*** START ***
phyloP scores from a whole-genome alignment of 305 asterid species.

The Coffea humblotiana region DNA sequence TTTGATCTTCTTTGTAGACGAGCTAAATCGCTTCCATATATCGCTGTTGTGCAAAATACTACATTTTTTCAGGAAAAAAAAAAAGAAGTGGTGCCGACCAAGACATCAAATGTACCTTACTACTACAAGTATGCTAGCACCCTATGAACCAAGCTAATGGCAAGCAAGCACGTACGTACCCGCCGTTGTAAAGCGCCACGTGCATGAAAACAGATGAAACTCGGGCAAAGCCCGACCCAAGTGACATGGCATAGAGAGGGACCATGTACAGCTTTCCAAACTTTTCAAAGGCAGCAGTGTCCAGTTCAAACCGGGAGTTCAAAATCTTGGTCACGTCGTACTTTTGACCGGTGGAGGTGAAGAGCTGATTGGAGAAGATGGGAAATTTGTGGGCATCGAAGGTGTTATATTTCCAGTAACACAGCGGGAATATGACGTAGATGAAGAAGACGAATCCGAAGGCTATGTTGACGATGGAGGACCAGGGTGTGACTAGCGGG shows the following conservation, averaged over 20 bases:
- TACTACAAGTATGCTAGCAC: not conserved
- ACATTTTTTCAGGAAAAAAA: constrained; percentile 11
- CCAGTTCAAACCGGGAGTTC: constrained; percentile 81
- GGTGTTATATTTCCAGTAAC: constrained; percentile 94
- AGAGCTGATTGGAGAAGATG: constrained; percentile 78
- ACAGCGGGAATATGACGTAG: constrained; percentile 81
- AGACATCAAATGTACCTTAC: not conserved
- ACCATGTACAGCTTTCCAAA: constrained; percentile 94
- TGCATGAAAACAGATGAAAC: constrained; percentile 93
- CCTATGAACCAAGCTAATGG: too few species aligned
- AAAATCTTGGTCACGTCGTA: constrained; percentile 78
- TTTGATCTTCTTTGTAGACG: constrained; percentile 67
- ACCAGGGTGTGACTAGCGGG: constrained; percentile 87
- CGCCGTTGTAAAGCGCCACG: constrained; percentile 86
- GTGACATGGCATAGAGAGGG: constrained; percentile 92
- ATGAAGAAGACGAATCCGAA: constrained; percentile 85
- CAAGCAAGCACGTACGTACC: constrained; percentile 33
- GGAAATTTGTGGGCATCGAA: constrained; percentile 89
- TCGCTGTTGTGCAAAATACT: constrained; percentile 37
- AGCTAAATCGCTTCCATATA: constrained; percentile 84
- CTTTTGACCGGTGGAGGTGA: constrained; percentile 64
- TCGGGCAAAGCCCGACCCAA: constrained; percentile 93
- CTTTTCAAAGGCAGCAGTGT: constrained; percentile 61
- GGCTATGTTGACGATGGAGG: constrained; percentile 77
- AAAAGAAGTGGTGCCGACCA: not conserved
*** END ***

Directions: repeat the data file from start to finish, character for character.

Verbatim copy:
phyloP scores from a whole-genome alignment of 305 asterid species.

The Coffea humblotiana region DNA sequence TTTGATCTTCTTTGTAGACGAGCTAAATCGCTTCCATATATCGCTGTTGTGCAAAATACTACATTTTTTCAGGAAAAAAAAAAAGAAGTGGTGCCGACCAAGACATCAAATGTACCTTACTACTACAAGTATGCTAGCACCCTATGAACCAAGCTAATGGCAAGCAAGCACGTACGTACCCGCCGTTGTAAAGCGCCACGTGCATGAAAACAGATGAAACTCGGGCAAAGCCCGACCCAAGTGACATGGCATAGAGAGGGACCATGTACAGCTTTCCAAACTTTTCAAAGGCAGCAGTGTCCAGTTCAAACCGGGAGTTCAAAATCTTGGTCACGTCGTACTTTTGACCGGTGGAGGTGAAGAGCTGATTGGAGAAGATGGGAAATTTGTGGGCATCGAAGGTGTTATATTTCCAGTAACACAGCGGGAATATGACGTAGATGAAGAAGACGAATCCGAAGGCTATGTTGACGATGGAGGACCAGGGTGTGACTAGCGGG shows the following conservation, averaged over 20 bases:
- TACTACAAGTATGCTAGCAC: not conserved
- ACATTTTTTCAGGAAAAAAA: constrained; percentile 11
- CCAGTTCAAACCGGGAGTTC: constrained; percentile 81
- GGTGTTATATTTCCAGTAAC: constrained; percentile 94
- AGAGCTGATTGGAGAAGATG: constrained; percentile 78
- ACAGCGGGAATATGACGTAG: constrained; percentile 81
- AGACATCAAATGTACCTTAC: not conserved
- ACCATGTACAGCTTTCCAAA: constrained; percentile 94
- TGCATGAAAACAGATGAAAC: constrained; percentile 93
- CCTATGAACCAAGCTAATGG: too few species aligned
- AAAATCTTGGTCACGTCGTA: constrained; percentile 78
- TTTGATCTTCTTTGTAGACG: constrained; percentile 67
- ACCAGGGTGTGACTAGCGGG: constrained; percentile 87
- CGCCGTTGTAAAGCGCCACG: constrained; percentile 86
- GTGACATGGCATAGAGAGGG: constrained; percentile 92
- ATGAAGAAGACGAATCCGAA: constrained; percentile 85
- CAAGCAAGCACGTACGTACC: constrained; percentile 33
- GGAAATTTGTGGGCATCGAA: constrained; percentile 89
- TCGCTGTTGTGCAAAATACT: constrained; percentile 37
- AGCTAAATCGCTTCCATATA: constrained; percentile 84
- CTTTTGACCGGTGGAGGTGA: constrained; percentile 64
- TCGGGCAAAGCCCGACCCAA: constrained; percentile 93
- CTTTTCAAAGGCAGCAGTGT: constrained; percentile 61
- GGCTATGTTGACGATGGAGG: constrained; percentile 77
- AAAAGAAGTGGTGCCGACCA: not conserved